She gets up in the morning before 7 a.m. hits the clock and heads out in the snow to the bus depot attached to the school board building.
She clears the bus up, makes sure it’s clean and she didn’t miss anything from the day before, as kids can be pretty good at hiding things in the weirdest places.
Nope. Everything looks okay.
She starts the bus and checks the time – 10 after 7 a.m.
She starts up the big yellow vehicle and starts to head out towards Summit Lake. She’s got plenty of rounds to make, and no time to waste now.
“I leave here at about 25 to 8 in the morning,” Ranell Posnikoff said. “After pre-trip and everything. Then I head up and pick my my first kids at 5 to 8 a.m. at the Summit Lake turn-around.”
Posnikoff has been a school bus driver in the area going on 17 years now. She has seen and done it all in her time as the driver, she says, but it’s always been a job she’s looked forward to going to each morning.
“The kids have always got something funny and new,” she said, speaking on the best part of her job. “They always come up with something you haven’t seen before.”
Posnikoff wouldn’t go into details as to just what these “things” are, as as she puts it, “that’s something you can’t put into the paper,” she said, laughing away.
After driving her morning loop and dropping the kids off at school, Posnikoff then conducts the post-trip check.
“There’s lots of mess,” Posnikoff said. “We allow the kids to eat on the bus, because there’s some long runs.”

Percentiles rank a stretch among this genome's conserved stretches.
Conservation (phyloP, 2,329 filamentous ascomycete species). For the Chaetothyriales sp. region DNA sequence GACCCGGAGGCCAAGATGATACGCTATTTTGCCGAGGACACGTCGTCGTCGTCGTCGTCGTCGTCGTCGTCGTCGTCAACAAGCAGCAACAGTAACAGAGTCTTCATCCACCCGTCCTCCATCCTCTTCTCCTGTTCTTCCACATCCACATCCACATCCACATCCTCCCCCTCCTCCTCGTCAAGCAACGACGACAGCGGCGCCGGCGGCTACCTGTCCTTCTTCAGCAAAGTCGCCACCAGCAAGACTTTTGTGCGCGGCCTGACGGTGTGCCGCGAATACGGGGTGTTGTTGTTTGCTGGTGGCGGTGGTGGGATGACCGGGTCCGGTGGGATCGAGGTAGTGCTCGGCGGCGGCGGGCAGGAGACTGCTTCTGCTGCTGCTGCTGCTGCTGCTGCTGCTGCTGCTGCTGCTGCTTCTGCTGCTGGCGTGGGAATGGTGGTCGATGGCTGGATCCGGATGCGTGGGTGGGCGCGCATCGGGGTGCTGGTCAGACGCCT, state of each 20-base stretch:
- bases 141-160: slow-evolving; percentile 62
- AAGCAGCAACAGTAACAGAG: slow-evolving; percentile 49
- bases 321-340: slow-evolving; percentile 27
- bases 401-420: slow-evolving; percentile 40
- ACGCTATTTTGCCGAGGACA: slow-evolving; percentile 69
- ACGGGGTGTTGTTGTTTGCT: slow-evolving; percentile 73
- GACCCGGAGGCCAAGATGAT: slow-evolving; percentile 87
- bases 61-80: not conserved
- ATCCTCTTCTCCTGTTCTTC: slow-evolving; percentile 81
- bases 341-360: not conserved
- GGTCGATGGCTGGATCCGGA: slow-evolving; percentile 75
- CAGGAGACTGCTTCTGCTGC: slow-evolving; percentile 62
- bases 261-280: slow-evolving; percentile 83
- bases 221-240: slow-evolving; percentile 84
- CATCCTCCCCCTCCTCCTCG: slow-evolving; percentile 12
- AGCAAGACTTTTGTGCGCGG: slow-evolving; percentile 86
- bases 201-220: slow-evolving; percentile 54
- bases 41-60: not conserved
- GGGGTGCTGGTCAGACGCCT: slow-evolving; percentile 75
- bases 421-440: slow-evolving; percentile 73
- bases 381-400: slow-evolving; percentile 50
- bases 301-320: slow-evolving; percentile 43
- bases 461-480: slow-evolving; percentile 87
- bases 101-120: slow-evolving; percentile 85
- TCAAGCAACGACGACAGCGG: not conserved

Once she’s happy with the condition of the bus, she heads back to the depot and is off work until school is over.
It’s not the most consistent hours, Posnikoff said, but all in all she gets about five full hours of work in in a given day. She cites the clean-up and maintenance of the bus, as well as the trips themselves, as her daily five-hour duty.
But it’s not all sugar and pie, she admits. Sometimes, well, not sometimes she said, but every year there’s going to be some students that really test you.
Posnikoff said she’s heard some horror stories over the years, but she supposes her way of handling a kid misbehaving must be doing something right.
“I just generally talk to them,” she said. “There’s no real bad ones. And when they don’t take you seriously, you’ll give them a bus slip or whatever and hope the parents will talk to them.”
Reasons for talking to a kid is never really a huge issue, she said. It’s mostly for a kid not sitting down, or reaching across the seats. Small things like that.
However, this job more than anything has reaffirmed her belief that most kids are good.
“It’s actually not a bad job,” she said. “I don’t mind it. The kids are good. They’re pleasant. You say good morning and they say good morning back.”
Posnikoff said she plans on driving the bus for many more years to come if she has it her way. And hopefully she does.
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